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Glassellland Sign May Return Again With City's Blessing

The most recent version of the Glassellland sign (Photo by valli_mark via the Creative Commons on Flickr)
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The Glassellland sign—the Northeast's answer to the original Hollywood sign—may finally return with an official blessing from the city after being removed last year.

The fate of the 10-foot tall plywood sign will be voted on today by city park commissioners to determine if it should be installed for six months on a fence overlooking Glassell Park. Created by local artist Justin Stadel, the on-again-off-again project has been inspiring sleuths since 2013.

Recreation and Parks Department staff recommended approval of the sign as a temporary public art installation, offering the local community of Glassell Park a 'local landmark', according to The Eastsider.

The sign has moved several times over the past years due to permitting issues. And last year building inspectors ordered the signs removal because it violated city signage laws in residential areas. The latest effort—if approved—will be near its previous location on a hillside by Kinney Street, and will be installed, maintained and eventually removed by Stadel.

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Six months may not seem like a long time to go through all of this trouble, but keep in mind that the famed Hollywood sign—which originally included a 'land' suffix, too—was originally installed as a temporary advertisement for a real estate development. An official blessing of the Glassellland sign may just be enough to help make the case for longer term placement.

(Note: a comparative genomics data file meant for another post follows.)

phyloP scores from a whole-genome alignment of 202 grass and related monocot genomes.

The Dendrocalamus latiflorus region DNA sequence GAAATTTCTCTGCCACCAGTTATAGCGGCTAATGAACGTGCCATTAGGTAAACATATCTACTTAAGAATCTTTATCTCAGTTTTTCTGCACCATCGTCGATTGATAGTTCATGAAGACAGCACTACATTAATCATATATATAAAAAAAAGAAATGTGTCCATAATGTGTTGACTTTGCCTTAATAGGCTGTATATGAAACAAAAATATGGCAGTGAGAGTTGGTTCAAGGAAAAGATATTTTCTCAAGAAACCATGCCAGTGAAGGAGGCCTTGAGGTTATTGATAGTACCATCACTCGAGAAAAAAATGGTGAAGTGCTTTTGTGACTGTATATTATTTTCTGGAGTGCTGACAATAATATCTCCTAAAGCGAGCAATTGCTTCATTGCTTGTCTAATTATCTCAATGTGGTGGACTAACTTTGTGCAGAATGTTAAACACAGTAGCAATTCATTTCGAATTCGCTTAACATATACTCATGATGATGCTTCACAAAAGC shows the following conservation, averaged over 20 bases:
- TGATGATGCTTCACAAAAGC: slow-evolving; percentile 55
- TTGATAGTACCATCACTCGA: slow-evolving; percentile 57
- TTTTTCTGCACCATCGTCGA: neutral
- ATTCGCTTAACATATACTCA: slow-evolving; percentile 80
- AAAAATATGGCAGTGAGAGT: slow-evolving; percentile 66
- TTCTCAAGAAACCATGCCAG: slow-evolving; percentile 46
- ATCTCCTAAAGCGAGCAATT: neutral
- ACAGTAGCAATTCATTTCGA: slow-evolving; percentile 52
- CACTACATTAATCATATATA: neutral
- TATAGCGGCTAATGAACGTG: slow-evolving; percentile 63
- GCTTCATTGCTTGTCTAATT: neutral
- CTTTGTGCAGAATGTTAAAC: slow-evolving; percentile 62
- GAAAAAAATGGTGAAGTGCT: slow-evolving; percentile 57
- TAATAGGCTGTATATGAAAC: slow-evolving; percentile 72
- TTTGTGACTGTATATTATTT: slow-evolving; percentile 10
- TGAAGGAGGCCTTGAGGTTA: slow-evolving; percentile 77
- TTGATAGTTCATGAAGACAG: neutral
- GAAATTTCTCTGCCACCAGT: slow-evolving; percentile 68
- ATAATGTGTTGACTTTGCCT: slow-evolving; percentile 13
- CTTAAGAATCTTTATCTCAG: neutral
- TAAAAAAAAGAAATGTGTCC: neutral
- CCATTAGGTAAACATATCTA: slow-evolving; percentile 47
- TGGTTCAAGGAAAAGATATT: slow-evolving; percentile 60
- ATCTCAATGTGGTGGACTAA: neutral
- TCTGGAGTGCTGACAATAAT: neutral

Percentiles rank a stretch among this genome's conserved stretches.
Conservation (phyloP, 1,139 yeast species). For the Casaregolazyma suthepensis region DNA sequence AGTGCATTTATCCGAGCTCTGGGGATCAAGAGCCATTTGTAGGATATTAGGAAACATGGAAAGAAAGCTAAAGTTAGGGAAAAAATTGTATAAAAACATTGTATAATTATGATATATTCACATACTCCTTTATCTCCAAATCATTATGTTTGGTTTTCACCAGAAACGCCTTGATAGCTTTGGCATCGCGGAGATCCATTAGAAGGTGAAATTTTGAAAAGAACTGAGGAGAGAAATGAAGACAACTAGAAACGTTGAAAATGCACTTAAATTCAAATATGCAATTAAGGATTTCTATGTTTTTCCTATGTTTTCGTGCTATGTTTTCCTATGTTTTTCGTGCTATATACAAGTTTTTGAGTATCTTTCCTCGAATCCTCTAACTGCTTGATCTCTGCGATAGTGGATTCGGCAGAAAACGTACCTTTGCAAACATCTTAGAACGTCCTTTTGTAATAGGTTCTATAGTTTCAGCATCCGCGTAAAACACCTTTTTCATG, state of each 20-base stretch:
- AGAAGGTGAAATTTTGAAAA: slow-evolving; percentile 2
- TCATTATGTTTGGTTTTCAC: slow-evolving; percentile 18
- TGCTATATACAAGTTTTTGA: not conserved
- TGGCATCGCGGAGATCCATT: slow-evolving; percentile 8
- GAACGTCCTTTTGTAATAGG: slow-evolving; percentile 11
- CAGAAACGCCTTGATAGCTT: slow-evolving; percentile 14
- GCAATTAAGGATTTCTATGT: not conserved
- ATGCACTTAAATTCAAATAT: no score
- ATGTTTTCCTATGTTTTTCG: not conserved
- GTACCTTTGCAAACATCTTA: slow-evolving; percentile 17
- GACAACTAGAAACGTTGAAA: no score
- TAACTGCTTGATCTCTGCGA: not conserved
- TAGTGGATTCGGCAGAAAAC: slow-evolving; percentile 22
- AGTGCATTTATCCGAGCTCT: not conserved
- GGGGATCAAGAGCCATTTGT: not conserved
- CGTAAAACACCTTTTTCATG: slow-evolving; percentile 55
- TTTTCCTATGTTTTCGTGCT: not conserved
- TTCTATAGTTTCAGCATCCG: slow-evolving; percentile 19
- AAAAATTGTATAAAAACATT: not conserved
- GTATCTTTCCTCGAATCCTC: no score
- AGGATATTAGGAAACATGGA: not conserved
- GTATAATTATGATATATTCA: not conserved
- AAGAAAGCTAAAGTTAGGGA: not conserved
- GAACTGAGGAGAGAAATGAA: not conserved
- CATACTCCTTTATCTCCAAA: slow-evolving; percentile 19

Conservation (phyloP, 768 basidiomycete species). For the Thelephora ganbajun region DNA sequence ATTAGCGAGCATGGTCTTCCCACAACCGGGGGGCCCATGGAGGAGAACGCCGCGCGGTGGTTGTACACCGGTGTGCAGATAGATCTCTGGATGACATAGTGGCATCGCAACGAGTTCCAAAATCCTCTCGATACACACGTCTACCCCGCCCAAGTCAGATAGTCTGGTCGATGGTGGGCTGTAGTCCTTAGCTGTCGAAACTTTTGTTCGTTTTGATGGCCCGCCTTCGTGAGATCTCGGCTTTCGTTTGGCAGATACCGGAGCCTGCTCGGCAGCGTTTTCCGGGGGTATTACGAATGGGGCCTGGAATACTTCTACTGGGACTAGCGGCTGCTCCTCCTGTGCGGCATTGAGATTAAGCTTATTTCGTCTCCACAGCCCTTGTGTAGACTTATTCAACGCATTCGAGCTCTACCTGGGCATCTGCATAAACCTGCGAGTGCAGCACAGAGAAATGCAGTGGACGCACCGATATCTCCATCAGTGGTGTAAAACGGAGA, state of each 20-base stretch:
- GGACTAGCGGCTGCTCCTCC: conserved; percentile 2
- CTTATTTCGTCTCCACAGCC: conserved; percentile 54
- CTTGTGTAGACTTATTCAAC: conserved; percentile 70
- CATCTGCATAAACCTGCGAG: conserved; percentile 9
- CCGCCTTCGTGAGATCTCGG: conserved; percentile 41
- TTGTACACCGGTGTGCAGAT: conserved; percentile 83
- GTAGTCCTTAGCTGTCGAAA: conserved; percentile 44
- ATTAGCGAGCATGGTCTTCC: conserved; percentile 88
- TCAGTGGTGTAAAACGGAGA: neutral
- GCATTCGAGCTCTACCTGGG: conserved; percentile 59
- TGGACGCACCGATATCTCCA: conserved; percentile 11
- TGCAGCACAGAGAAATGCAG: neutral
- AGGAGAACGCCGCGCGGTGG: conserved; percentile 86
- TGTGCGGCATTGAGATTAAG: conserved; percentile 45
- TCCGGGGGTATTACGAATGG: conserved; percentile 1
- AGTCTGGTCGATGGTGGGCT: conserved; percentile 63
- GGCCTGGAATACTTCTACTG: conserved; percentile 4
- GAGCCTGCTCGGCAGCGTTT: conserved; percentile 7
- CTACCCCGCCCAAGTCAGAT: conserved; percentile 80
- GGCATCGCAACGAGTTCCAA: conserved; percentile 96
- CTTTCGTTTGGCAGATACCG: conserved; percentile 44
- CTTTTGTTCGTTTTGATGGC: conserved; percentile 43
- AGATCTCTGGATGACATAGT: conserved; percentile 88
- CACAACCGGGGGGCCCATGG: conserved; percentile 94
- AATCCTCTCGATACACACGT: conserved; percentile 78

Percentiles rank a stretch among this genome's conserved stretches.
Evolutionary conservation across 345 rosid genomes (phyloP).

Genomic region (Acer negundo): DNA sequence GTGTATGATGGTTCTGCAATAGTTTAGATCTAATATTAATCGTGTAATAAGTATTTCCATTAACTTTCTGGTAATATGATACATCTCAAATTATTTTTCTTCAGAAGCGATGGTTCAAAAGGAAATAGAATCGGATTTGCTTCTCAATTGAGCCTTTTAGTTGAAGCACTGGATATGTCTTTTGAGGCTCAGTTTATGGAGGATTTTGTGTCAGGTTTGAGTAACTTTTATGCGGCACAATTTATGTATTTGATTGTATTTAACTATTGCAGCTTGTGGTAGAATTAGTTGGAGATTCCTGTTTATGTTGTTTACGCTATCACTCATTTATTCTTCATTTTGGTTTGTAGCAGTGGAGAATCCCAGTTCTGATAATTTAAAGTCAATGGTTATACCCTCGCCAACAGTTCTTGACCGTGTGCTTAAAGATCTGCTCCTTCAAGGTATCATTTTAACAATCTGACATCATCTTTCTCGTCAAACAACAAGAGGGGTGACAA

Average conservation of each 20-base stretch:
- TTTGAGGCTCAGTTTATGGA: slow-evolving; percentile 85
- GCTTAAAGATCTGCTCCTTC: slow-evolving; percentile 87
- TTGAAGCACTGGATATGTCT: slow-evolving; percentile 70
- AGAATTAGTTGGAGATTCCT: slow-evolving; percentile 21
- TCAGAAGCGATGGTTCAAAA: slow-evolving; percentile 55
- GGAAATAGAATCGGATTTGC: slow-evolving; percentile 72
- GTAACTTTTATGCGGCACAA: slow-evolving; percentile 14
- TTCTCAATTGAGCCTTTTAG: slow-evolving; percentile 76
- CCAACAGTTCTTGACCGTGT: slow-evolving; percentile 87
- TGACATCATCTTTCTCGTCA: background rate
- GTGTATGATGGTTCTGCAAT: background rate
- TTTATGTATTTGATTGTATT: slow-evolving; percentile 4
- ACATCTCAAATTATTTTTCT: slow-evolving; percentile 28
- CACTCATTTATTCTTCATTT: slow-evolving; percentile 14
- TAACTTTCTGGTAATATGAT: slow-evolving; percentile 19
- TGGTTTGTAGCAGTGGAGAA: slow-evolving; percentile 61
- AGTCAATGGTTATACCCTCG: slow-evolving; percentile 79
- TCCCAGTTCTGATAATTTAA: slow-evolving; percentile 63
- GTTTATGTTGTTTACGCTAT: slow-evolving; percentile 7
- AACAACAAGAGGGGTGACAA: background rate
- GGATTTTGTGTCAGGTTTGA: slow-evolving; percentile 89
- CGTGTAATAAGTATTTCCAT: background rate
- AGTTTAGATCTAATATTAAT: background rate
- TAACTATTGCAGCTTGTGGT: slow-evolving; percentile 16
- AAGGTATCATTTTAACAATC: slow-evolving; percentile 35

Unlike the Hollywoodland sign, Glassellland isn't intended for real estate purposes. However, Stadel does see the sign as an important symbol for the city—just a more public and inclusive one. According to the artist's statement on his IndieGoGo page, which helped to raise $3,752 for a prior incarnation of the sign:

This isn't just about Glassell Park. This is about Cypress Park, Eagle Rock, and Atwater Village. This is about LA as a walkable, hackable, discoverable place beyond the freeways and movie screens. This is contextual art.

Want to learn more about the supposed 'history' of the Glassellland sign (as well as tuna sandwich-eating contests, pyrotechnic disasters and bromance)? Enjoy the IndieGoGo campaign video: